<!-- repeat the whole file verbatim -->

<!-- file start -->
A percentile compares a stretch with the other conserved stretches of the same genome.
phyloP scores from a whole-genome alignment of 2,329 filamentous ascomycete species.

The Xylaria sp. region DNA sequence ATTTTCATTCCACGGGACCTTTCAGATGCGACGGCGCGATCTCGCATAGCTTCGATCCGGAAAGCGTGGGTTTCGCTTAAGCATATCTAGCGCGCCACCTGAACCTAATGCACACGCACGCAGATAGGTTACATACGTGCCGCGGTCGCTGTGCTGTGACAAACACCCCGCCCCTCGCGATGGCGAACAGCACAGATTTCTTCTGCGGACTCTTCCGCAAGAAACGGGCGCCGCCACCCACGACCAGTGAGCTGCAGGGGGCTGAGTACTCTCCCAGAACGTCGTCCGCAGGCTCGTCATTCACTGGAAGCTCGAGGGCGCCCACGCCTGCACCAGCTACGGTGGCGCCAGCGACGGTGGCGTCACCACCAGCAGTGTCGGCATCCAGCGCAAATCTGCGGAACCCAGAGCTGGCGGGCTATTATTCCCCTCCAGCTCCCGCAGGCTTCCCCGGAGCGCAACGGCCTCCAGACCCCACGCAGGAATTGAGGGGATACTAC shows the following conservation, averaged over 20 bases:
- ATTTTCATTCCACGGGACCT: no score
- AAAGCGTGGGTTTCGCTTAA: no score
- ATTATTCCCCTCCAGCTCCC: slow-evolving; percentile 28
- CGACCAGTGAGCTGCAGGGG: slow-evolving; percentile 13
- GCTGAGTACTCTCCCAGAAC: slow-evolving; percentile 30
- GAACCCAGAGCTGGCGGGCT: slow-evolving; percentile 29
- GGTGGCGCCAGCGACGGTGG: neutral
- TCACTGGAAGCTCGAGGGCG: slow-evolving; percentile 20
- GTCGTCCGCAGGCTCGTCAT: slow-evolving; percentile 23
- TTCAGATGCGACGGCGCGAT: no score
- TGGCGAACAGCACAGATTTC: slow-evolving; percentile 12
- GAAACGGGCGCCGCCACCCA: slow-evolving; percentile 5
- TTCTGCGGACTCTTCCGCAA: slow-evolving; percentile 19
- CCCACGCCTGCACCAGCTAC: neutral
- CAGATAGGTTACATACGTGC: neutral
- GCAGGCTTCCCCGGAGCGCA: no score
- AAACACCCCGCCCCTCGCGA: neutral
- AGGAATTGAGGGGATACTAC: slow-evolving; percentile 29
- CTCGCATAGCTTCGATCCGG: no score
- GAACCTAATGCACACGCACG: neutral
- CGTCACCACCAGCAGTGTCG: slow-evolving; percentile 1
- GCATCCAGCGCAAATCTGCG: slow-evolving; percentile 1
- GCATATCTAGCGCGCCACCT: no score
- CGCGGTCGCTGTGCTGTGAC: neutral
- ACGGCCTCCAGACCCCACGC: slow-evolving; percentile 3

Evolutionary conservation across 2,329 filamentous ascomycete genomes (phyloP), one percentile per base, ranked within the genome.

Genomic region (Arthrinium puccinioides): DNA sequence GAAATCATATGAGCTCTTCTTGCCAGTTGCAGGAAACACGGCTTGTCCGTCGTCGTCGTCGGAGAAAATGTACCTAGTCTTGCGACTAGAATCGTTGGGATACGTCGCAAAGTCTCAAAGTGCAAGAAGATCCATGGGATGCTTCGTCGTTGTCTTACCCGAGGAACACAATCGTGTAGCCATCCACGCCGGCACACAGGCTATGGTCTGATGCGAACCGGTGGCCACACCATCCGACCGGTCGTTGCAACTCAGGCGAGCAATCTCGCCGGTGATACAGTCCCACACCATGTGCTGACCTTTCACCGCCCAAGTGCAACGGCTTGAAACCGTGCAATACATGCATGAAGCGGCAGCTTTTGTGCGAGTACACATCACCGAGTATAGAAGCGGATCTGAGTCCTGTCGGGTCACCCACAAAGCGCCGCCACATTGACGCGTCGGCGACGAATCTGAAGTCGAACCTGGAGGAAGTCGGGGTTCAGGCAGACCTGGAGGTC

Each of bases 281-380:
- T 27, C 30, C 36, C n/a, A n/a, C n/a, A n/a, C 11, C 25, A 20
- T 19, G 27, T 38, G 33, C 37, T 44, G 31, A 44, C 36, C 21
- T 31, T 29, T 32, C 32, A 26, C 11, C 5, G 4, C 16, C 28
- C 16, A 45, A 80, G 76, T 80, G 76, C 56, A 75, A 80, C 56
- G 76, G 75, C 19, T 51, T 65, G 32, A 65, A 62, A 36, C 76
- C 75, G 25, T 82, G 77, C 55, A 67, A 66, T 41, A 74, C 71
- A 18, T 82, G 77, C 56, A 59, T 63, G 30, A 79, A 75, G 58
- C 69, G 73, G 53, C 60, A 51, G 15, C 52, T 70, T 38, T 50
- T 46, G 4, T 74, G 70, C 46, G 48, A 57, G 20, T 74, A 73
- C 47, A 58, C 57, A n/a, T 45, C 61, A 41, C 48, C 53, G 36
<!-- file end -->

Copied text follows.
A percentile compares a stretch with the other conserved stretches of the same genome.
phyloP scores from a whole-genome alignment of 2,329 filamentous ascomycete species.

The Xylaria sp. region DNA sequence ATTTTCATTCCACGGGACCTTTCAGATGCGACGGCGCGATCTCGCATAGCTTCGATCCGGAAAGCGTGGGTTTCGCTTAAGCATATCTAGCGCGCCACCTGAACCTAATGCACACGCACGCAGATAGGTTACATACGTGCCGCGGTCGCTGTGCTGTGACAAACACCCCGCCCCTCGCGATGGCGAACAGCACAGATTTCTTCTGCGGACTCTTCCGCAAGAAACGGGCGCCGCCACCCACGACCAGTGAGCTGCAGGGGGCTGAGTACTCTCCCAGAACGTCGTCCGCAGGCTCGTCATTCACTGGAAGCTCGAGGGCGCCCACGCCTGCACCAGCTACGGTGGCGCCAGCGACGGTGGCGTCACCACCAGCAGTGTCGGCATCCAGCGCAAATCTGCGGAACCCAGAGCTGGCGGGCTATTATTCCCCTCCAGCTCCCGCAGGCTTCCCCGGAGCGCAACGGCCTCCAGACCCCACGCAGGAATTGAGGGGATACTAC shows the following conservation, averaged over 20 bases:
- ATTTTCATTCCACGGGACCT: no score
- AAAGCGTGGGTTTCGCTTAA: no score
- ATTATTCCCCTCCAGCTCCC: slow-evolving; percentile 28
- CGACCAGTGAGCTGCAGGGG: slow-evolving; percentile 13
- GCTGAGTACTCTCCCAGAAC: slow-evolving; percentile 30
- GAACCCAGAGCTGGCGGGCT: slow-evolving; percentile 29
- GGTGGCGCCAGCGACGGTGG: neutral
- TCACTGGAAGCTCGAGGGCG: slow-evolving; percentile 20
- GTCGTCCGCAGGCTCGTCAT: slow-evolving; percentile 23
- TTCAGATGCGACGGCGCGAT: no score
- TGGCGAACAGCACAGATTTC: slow-evolving; percentile 12
- GAAACGGGCGCCGCCACCCA: slow-evolving; percentile 5
- TTCTGCGGACTCTTCCGCAA: slow-evolving; percentile 19
- CCCACGCCTGCACCAGCTAC: neutral
- CAGATAGGTTACATACGTGC: neutral
- GCAGGCTTCCCCGGAGCGCA: no score
- AAACACCCCGCCCCTCGCGA: neutral
- AGGAATTGAGGGGATACTAC: slow-evolving; percentile 29
- CTCGCATAGCTTCGATCCGG: no score
- GAACCTAATGCACACGCACG: neutral
- CGTCACCACCAGCAGTGTCG: slow-evolving; percentile 1
- GCATCCAGCGCAAATCTGCG: slow-evolving; percentile 1
- GCATATCTAGCGCGCCACCT: no score
- CGCGGTCGCTGTGCTGTGAC: neutral
- ACGGCCTCCAGACCCCACGC: slow-evolving; percentile 3

Evolutionary conservation across 2,329 filamentous ascomycete genomes (phyloP), one percentile per base, ranked within the genome.

Genomic region (Arthrinium puccinioides): DNA sequence GAAATCATATGAGCTCTTCTTGCCAGTTGCAGGAAACACGGCTTGTCCGTCGTCGTCGTCGGAGAAAATGTACCTAGTCTTGCGACTAGAATCGTTGGGATACGTCGCAAAGTCTCAAAGTGCAAGAAGATCCATGGGATGCTTCGTCGTTGTCTTACCCGAGGAACACAATCGTGTAGCCATCCACGCCGGCACACAGGCTATGGTCTGATGCGAACCGGTGGCCACACCATCCGACCGGTCGTTGCAACTCAGGCGAGCAATCTCGCCGGTGATACAGTCCCACACCATGTGCTGACCTTTCACCGCCCAAGTGCAACGGCTTGAAACCGTGCAATACATGCATGAAGCGGCAGCTTTTGTGCGAGTACACATCACCGAGTATAGAAGCGGATCTGAGTCCTGTCGGGTCACCCACAAAGCGCCGCCACATTGACGCGTCGGCGACGAATCTGAAGTCGAACCTGGAGGAAGTCGGGGTTCAGGCAGACCTGGAGGTC

Each of bases 281-380:
- T 27, C 30, C 36, C n/a, A n/a, C n/a, A n/a, C 11, C 25, A 20
- T 19, G 27, T 38, G 33, C 37, T 44, G 31, A 44, C 36, C 21
- T 31, T 29, T 32, C 32, A 26, C 11, C 5, G 4, C 16, C 28
- C 16, A 45, A 80, G 76, T 80, G 76, C 56, A 75, A 80, C 56
- G 76, G 75, C 19, T 51, T 65, G 32, A 65, A 62, A 36, C 76
- C 75, G 25, T 82, G 77, C 55, A 67, A 66, T 41, A 74, C 71
- A 18, T 82, G 77, C 56, A 59, T 63, G 30, A 79, A 75, G 58
- C 69, G 73, G 53, C 60, A 51, G 15, C 52, T 70, T 38, T 50
- T 46, G 4, T 74, G 70, C 46, G 48, A 57, G 20, T 74, A 73
- C 47, A 58, C 57, A n/a, T 45, C 61, A 41, C 48, C 53, G 36